Children from institutionalized care.
Parents reported the results (approximately 38 months after arrival) of their child’s on arrival medical tests.
+/+On arrival and 3 years post-adoption
Pomerleau et al., 2005 [37]Prospective cohortChina, Vietnam, Taiwan, Thailand, South Korea, Cambodia, Russia and Belarus
N: 123 evaluated.
All children were adopted before 18 months of age.
Adopted from orphanage, family-setting and some children had experience in both living situations.
Assessed within one month of arrival (mean: 19.1 days).
−/−On arrival, 3 months post-adoption and 6 months post-adoptionFemales:
87 (70%)
Le Mare and Audet, 2006 [38]Prospective cohortRomania
N: 36 evaluated.
Lived in an orphanage for a minimum of nine months (9 to 53 months, mean = 24 months).
Mean age at arrival: 23.9 months.
Mean time in institution: 22.7 months.
+/−11 months post-adoption, 4.5 years of age and 10.5 years of ageFemales:
19 (53%)
Buonsenso, Graffeo et al., 2019 [39]Retrospective cohortMulti country
N: 584 evaluated, (82.19%) lived in institutions.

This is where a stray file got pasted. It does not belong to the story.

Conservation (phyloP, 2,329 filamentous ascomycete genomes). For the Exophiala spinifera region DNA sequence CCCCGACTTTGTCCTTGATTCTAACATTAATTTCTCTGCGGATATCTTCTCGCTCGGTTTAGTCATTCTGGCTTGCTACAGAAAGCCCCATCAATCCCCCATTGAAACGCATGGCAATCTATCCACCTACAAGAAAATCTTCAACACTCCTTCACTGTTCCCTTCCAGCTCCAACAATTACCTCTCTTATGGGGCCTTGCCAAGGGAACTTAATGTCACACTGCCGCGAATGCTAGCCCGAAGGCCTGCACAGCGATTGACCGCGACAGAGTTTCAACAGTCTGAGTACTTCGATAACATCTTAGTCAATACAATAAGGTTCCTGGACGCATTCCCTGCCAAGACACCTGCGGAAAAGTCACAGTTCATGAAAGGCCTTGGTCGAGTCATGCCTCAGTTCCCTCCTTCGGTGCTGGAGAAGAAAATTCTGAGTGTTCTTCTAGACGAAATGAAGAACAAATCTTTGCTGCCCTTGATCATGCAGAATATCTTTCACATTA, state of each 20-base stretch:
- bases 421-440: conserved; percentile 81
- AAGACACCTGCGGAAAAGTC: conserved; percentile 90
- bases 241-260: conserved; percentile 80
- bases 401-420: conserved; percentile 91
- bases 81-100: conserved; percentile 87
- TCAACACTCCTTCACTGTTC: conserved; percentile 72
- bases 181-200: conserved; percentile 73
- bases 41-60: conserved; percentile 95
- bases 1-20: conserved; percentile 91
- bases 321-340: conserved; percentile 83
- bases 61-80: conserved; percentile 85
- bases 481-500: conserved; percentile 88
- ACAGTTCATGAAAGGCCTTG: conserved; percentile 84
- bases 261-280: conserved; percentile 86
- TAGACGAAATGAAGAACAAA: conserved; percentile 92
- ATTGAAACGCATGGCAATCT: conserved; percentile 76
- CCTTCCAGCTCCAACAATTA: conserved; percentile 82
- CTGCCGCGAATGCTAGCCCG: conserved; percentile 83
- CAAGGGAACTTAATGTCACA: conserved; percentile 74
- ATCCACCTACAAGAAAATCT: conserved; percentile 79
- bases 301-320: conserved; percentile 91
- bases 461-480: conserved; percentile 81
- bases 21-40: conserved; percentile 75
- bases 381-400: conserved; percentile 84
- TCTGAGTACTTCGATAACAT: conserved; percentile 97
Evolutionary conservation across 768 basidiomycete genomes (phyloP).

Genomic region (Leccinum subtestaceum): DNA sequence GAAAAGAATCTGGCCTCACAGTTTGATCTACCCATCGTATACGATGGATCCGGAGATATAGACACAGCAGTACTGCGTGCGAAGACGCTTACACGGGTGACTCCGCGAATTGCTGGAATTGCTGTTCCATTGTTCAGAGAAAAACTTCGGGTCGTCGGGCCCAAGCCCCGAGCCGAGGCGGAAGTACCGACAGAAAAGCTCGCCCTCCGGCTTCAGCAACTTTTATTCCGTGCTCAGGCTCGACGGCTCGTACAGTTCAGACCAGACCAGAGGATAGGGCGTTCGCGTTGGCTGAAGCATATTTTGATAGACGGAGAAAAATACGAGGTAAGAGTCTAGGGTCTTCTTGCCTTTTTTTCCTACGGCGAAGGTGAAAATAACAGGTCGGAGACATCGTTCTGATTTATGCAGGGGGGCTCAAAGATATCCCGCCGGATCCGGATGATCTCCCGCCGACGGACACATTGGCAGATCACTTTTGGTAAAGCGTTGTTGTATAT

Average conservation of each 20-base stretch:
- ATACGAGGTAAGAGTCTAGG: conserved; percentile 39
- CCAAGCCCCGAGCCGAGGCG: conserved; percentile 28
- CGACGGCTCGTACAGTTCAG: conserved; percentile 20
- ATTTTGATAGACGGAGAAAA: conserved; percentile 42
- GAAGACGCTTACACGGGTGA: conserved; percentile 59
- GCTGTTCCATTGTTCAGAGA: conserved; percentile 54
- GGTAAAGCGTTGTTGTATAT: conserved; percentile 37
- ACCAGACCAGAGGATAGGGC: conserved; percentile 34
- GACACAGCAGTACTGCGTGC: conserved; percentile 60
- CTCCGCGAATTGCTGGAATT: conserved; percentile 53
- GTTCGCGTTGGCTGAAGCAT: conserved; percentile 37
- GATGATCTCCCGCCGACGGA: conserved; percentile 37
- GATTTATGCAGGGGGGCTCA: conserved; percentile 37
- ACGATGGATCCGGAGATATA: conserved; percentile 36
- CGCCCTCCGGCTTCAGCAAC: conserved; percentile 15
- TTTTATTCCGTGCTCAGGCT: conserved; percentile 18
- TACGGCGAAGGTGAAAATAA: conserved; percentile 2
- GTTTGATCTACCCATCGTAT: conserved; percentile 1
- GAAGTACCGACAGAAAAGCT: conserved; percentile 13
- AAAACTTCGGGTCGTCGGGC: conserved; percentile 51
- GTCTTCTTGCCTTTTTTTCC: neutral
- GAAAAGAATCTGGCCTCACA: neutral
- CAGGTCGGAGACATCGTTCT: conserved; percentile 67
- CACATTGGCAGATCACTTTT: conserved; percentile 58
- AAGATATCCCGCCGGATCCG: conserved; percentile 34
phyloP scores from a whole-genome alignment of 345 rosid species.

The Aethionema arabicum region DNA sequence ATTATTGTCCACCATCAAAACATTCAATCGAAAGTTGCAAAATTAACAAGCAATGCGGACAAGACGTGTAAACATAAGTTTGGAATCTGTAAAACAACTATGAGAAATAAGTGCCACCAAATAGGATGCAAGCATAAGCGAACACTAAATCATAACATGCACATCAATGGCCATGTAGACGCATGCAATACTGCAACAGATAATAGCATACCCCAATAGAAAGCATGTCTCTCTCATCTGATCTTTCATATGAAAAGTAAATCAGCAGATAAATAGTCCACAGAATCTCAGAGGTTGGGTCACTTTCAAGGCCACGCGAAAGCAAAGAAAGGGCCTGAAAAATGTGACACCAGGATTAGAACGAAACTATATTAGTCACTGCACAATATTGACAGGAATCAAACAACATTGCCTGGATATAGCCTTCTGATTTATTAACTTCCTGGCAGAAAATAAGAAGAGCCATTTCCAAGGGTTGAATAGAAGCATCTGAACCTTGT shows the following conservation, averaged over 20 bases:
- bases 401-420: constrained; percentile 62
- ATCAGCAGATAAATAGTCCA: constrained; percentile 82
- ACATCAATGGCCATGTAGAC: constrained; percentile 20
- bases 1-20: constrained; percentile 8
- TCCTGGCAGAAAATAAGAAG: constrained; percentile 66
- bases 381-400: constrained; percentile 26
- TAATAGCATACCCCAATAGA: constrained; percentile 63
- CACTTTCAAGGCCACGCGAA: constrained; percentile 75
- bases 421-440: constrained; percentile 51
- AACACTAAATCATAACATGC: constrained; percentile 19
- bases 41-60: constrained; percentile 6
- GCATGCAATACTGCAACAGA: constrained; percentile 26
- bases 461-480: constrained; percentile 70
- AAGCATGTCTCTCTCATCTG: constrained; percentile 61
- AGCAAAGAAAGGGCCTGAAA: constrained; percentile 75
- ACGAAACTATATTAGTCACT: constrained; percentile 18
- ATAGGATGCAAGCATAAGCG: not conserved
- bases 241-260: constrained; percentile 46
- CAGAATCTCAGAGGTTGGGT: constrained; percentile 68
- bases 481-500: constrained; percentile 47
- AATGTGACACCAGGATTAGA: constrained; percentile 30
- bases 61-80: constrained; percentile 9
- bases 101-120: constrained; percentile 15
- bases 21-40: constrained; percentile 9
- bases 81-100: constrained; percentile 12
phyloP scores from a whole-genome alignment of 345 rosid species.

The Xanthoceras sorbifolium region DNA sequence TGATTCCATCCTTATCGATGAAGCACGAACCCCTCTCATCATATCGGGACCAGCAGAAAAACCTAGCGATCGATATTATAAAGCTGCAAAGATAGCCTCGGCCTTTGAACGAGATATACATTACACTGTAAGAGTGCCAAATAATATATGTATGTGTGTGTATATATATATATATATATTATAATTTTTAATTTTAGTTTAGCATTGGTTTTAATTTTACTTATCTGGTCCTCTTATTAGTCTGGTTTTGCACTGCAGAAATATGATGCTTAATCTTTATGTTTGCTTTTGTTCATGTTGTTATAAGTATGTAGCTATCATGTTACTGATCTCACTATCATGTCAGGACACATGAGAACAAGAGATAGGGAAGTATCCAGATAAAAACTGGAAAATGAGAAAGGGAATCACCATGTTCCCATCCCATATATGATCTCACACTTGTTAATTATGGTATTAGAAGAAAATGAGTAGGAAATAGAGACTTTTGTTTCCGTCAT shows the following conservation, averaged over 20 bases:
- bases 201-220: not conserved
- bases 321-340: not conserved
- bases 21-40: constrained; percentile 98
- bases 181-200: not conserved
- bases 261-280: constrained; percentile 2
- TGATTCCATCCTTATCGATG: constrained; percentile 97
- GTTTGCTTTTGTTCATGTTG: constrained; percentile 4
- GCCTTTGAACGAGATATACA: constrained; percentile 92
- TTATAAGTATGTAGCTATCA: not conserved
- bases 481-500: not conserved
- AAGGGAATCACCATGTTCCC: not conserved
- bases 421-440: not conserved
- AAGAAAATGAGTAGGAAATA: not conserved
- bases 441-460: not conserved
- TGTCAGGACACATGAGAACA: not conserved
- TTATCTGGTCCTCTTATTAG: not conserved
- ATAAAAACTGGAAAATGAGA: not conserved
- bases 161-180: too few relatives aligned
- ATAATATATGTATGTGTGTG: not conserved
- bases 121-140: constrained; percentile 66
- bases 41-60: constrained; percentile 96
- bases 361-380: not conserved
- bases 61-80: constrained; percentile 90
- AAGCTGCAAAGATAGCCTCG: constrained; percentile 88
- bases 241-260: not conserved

Mean age at arrival: 5 years and 9 months.
+/+On arrival
Salerno, Ceccarelli et al., 2018 [40]Retrospective cohortMulti country
N: 873 children.
Children were adopted from Europe and Russian federation (256, 29.8%), Latin America (231, 26.9%), Asia and Indian subcontinent (223, 26.0%), and Africa (149, 17.3%).
Mean duration of institutionalization: 3 years.
+/+On arrivalFemales: 376 (43.8%)
Miller, Chan et al., 2005 [41]Retrospective cohortGuatemala
N: 103 children.
Mean age on arrival: 16 months.
Before adoption, 25 children resided in orphanages, 56 in foster care, and 22 in mixed-care settings (time living with birth family, foster care and orphanage).
+/+On arrivalFemales:
48 (47%)
Ulijaszek and Schwekendiek 2013 [42]Retrospective cohortKorea
🡲United States and Europe
Mean age when evaluated: 28.65 to 31.87 years old.
Children adopted to America (52%) and Western Europe (44%).
Adults self-reported their weight and height.
+/−Post-adoption (mean age: males 30.46 years,
females 28.65)
Females: 172 (66%)
Cataldo and Viviano 2007 [43]Cross sectional
Multi country
N: 36 children.
Mean age at arrival: 78.5 months.
Referred within 2–6 weeks of arrival.